ISIS commander Tarkhan Batirashvili–aka, “Omar the Chechen”–warns that Russia will soon be targeted by the terrorist group.
Breitbart According to The Moscow Times, “Batirashvili has gained a fearsome reputation throughout the conflict in Syria.” Bloomberg News reports that he now seeks “revenge” on Russia over Moscow’s support of Syrian President Bashar al-Assad.
When the Islamic State commander known as “Omar the Chechen” called to tell his father they’d routed the Iraqi army and taken the city of Mosul, he added a stark message: Russia would be next. “He said ‘don’t worry dad, I’ll come home and show the Russians,’” Temur Batirashvili said from his home in Georgia’s Pankisi Gorge, on the border with the Russian region of Chechnya. “I have many thousands following me now and I’ll get more. We’ll have our revenge against Russia.”
He gave voice to plans for this revenge while talking on the phone with his father, who lives in Georgia’s Pankisi Gorge. He told his father: “Don’t worry dad, I’ll come home soon and show the Russians… I have many thousands following me and I’ll get more. We’ll have our revenge on the Russians.”
Batirashvili’s son Tarkhan comes from an area that Russian President Vladimir Putin accuses of aiding Islamist rebellions that he’s spent more than a decade trying to crush. While Russia is focusing on the conflict in Ukraine, Georgians remember the humiliation in a five-day war in 2008, when Putin helped cement the separatist movements in the provinces of Abkhazia and South Ossetia.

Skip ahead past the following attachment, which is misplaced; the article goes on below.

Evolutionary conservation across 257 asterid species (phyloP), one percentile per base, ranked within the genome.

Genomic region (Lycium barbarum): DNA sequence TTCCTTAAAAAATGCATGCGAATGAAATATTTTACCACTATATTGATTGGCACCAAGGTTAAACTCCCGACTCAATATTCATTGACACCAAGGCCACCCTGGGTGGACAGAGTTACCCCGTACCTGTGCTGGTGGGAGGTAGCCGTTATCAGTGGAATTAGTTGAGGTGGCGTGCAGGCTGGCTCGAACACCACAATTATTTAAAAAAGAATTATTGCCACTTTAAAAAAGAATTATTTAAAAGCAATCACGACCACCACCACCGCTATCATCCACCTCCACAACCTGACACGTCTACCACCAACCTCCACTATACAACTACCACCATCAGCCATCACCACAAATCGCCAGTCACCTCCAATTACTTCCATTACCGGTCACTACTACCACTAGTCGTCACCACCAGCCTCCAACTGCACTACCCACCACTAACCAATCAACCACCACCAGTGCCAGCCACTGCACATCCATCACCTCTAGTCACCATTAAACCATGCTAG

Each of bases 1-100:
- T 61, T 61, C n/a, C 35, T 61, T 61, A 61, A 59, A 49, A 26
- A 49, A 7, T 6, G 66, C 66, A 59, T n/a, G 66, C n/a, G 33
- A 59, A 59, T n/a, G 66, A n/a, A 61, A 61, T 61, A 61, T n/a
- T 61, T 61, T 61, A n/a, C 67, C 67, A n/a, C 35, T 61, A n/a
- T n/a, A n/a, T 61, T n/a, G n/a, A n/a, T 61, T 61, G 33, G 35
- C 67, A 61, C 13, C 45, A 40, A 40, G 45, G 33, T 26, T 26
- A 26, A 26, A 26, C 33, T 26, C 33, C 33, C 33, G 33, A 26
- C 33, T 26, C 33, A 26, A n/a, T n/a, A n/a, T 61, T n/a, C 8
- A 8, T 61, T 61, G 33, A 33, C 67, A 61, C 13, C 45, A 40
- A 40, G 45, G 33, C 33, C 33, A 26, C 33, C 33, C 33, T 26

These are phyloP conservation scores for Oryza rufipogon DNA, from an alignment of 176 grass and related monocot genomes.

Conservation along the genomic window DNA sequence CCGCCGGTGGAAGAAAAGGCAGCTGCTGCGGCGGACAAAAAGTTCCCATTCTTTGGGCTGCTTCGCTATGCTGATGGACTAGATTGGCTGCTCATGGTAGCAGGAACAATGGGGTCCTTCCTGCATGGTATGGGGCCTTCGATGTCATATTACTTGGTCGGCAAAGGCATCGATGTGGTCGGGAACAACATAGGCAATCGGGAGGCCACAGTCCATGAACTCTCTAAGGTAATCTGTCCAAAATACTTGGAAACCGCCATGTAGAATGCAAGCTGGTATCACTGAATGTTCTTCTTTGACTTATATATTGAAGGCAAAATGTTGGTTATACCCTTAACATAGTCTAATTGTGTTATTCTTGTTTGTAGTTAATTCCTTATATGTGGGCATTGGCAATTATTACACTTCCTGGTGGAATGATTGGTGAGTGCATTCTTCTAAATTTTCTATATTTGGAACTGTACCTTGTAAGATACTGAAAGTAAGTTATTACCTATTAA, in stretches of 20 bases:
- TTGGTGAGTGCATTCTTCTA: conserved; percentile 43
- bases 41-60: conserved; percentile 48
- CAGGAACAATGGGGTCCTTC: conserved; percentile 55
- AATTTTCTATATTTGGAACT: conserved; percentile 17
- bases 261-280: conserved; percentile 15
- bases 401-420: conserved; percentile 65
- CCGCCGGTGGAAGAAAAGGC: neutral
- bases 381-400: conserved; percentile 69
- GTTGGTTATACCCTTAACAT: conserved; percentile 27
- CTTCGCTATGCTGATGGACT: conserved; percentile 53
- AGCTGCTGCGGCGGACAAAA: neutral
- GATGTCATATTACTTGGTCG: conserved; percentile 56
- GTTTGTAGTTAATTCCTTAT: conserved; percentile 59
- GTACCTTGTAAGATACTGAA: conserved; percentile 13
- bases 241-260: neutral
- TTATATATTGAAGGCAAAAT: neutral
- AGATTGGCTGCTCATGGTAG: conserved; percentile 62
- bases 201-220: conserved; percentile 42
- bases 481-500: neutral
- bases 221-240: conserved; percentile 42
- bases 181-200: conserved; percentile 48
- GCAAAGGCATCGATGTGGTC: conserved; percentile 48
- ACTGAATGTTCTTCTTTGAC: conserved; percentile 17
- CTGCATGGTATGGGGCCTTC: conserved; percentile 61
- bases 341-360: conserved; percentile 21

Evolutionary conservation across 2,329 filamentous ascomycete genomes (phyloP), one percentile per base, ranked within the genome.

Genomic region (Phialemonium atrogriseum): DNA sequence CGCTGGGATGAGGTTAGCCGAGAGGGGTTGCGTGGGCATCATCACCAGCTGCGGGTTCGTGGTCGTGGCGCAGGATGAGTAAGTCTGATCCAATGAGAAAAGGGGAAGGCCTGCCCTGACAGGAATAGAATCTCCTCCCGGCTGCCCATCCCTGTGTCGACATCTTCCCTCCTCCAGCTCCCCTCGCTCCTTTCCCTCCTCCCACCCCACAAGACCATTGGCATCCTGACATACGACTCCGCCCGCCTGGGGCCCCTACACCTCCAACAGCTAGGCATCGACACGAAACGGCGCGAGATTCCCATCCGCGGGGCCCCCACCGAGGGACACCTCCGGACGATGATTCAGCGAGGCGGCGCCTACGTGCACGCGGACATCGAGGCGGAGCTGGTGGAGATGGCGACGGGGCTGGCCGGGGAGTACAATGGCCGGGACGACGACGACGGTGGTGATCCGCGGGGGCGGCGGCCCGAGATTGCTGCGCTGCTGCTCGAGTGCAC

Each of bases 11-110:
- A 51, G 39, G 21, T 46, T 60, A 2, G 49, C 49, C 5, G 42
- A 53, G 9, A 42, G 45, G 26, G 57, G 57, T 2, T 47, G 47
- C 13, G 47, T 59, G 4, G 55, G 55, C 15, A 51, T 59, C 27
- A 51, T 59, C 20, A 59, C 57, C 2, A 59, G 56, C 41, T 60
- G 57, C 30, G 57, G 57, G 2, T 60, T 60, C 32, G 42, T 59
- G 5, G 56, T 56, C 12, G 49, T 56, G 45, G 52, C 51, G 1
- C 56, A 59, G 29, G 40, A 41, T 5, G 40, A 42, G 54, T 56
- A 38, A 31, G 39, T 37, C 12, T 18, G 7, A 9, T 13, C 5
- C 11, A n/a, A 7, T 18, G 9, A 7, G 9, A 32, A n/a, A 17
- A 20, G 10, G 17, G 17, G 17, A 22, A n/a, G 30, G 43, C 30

The red-bearded commander now known by the nom de guerre Omar al-Shishani is a leader of the forces fighting for an Islamic caliphate in Syria and Iraq. Among them are dozens of youths from Pankisi who, disaffected by a lack of jobs and angered by Russia’s dominance in the Caucasus, have followed the call to jihad.
Russia’s conflict with the Chechens dates back centuries, including a 1785 uprising, with the modern hostilities reigniting as a separatist movement gained momentum as the Soviet Unionbroke apart a quarter century ago. Russia fought two Chechen wars in the past 25 years in part to counter attacks that originated in the region and spread through the country.
Apartment bombings in Moscow in 1999 that killed hundreds and the conflict spreading to the region of Dagestan were the immediate trigger for the second Chechen war, in which Putin laid the foundations of his image as a leader capable of restoring the country’s might. While Russia finally gained control of the republic during Putin’s first presidential term, the loyal regime he installed forced the insurgency to simmer in the rest of the Caucasus.
The Independent reports that estimates on the number of Chechen fighters in Syria “range between 200 and 1,000.” The “concern” is that these fighters are receiving training “to commit terrorist attacks on their return.”